Being good with a budget means being good at seeing the glass half empty and leaking.
It’s more than simply not counting one’s chickens before they’re hatched, more than not pretending one can pay Tuesday for a hamburger today (to load up on the clichés).
Fundamentally, being good with a budget is betting that, unfortunately, all the things one hopes will happen won’t happen, and assuming many of the things one reasonably fears will happen will.
If one gets good at it, and if the world isn’t really quite that bleak, one periodically has the delightful pleasure of being better off . . . sometimes much better off . . . than anticipated. Perhaps that nice recliner can be in the Christmas stocking this year after all!
On the other hand, when the world turns out to be just as bleak as one feared, one is well-prepared to weather the storm.
From this gloomy pragmatic perspective, Governor Scott’s instructions to state agencies to figure out what Floridians truly cannot live without, and what we can, are right on the mark.
Publicly, nothing substantive has changed since the House abruptly (and unconstitutionally, as it turned out) quit the Capitol at the end of April. Yes, the House and Senate leadership have agreed on a date for the special session. But we’ve seen and heard nothing that suggests they have figured out how to get to the end of that session with a balanced budget and majority votes in both chambers.
Everyone understands that the official sticking point is health care for the uninsured. The Senate insists that the state should do something to draw down federal funds to cover roughly 800,000 members of Florida’s society. These are the ones who make too much to receive support from Florida’s current Medicaid program and too little to be eligible for subsidized health insurance on the federally-run exchange. The Governor says “no.” The House says “h–l no.”
The Governor clearly thinks the federal government ought to be the deus ex machina and resolve the problem by extending the LIP program, which would allow the House budget to balance and would deprive the Senate of it’s politically most compelling argument.
Alas, while there certainly are heroes with tragic flaws aplenty in our current state government, Uncle Sam isn’t Sophocles, and this isn’t a Greek tragedy.
It is, however, a tragedy.
Legislating, especially budget legislation, always has required mastery of and commitment to the art of compromise. One may raise one’s ideological torch with one hand, but the budget pen must be in the other. Better still if all parties can dowse their torches and allow for the light of reason to shine through.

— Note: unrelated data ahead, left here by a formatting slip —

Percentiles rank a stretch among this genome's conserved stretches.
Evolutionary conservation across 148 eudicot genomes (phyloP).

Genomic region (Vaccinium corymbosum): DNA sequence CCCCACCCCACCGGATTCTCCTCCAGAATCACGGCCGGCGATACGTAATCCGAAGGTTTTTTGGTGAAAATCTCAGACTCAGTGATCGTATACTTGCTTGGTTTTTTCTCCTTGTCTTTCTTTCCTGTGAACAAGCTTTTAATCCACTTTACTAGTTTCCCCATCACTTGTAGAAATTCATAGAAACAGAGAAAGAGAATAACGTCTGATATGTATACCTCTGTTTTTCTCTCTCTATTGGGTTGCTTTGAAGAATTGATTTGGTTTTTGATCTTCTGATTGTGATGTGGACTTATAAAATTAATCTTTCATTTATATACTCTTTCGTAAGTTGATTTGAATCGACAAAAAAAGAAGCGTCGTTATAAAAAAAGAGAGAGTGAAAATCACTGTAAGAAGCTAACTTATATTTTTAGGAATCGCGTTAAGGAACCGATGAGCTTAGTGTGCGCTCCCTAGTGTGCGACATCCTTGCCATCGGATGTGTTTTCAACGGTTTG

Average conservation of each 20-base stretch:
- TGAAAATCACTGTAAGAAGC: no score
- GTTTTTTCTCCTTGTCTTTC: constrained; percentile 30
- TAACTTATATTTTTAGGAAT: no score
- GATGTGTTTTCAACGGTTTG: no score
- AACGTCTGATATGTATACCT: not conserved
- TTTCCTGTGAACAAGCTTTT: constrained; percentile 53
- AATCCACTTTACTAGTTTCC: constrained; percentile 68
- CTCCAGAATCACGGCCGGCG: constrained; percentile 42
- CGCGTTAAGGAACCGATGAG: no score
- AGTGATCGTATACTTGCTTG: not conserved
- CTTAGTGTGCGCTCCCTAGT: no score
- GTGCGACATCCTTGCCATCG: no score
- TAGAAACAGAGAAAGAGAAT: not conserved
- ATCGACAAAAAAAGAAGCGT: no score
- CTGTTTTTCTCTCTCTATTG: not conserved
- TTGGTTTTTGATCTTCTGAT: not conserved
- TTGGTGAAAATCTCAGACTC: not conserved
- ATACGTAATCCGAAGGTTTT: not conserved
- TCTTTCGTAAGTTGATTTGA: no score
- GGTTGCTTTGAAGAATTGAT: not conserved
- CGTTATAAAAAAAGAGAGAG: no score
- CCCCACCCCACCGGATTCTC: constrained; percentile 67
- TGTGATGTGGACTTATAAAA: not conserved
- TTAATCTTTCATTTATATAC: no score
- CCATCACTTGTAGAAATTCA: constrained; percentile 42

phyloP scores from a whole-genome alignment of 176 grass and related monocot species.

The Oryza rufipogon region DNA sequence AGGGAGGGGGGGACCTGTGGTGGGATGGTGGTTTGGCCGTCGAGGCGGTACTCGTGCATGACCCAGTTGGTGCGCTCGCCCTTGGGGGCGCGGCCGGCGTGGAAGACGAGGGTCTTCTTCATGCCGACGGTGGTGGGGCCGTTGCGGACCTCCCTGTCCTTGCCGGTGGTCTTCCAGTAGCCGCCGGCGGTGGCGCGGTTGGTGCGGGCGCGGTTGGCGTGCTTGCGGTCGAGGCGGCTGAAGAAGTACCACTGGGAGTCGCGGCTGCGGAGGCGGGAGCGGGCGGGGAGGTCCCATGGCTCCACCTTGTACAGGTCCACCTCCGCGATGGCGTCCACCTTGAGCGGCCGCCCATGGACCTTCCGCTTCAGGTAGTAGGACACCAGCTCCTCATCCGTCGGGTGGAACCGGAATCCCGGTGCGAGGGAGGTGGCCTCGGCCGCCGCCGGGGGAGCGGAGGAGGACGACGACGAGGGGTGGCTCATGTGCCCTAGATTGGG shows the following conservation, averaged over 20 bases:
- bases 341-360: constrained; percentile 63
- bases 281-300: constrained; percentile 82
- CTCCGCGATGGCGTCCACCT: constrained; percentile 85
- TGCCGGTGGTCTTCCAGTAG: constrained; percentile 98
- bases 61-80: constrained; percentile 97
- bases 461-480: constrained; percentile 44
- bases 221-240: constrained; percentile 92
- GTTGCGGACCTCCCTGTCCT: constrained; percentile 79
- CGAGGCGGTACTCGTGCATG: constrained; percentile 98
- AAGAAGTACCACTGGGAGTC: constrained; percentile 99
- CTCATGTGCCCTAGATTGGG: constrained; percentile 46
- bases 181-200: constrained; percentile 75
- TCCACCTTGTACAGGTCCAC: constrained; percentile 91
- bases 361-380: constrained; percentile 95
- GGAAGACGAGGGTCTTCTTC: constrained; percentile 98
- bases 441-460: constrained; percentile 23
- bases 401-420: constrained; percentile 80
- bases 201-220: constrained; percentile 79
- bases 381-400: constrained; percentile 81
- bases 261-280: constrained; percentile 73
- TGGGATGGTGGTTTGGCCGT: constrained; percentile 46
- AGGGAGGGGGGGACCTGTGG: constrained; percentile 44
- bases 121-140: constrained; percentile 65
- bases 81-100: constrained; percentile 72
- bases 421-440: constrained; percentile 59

Because when governments shut down, ordinary people pay the price.
They pay it, for example, in delayed checks that pay for nursing care for a disabled child or frail elderly mother. They pay it in lost wages when they have to stay home to provide the care the check would have paid for. They pay for it in the increased stress born of the fear that their employer will not understand that their child cannot just be left at home alone, or their mother with dementia allowed to take herself to her doctor’s appointment. And if, confident that their employer will not understand, they leave their child or their mother alone or in the care of someone in whom they have limited trust, they pay in anxiety and lost productivity at work . . . and, just possibly, their child or mother pays in more serious ways.
State employees, and those other workers whose paychecks are supported, in whole or in part, by state funds, will pay in lost wages that, of course, they might get back at some point. But if money is tight (and for many working Floridians, money is still very tight), they’ll end up paying their rent with a credit card or their car payment with a payday loan . . . or they won’t pay. The resulting interest or penalties will eat up their pay, even when restored, and then some. The net result is that the political games our leaders are playing will be impoverishing our citizens.
So here’s my deal for our state’s elected leadership: You can mess around as much as you like with the budget, playing to your political ambitions and your ideological obsessions, as long as you agree to pay the price.
I’m not talking about going without pay.
I’m talking about paying for every cost incurred by every Floridian because you didn’t do your job.
Out of your own pocket . . . not ours.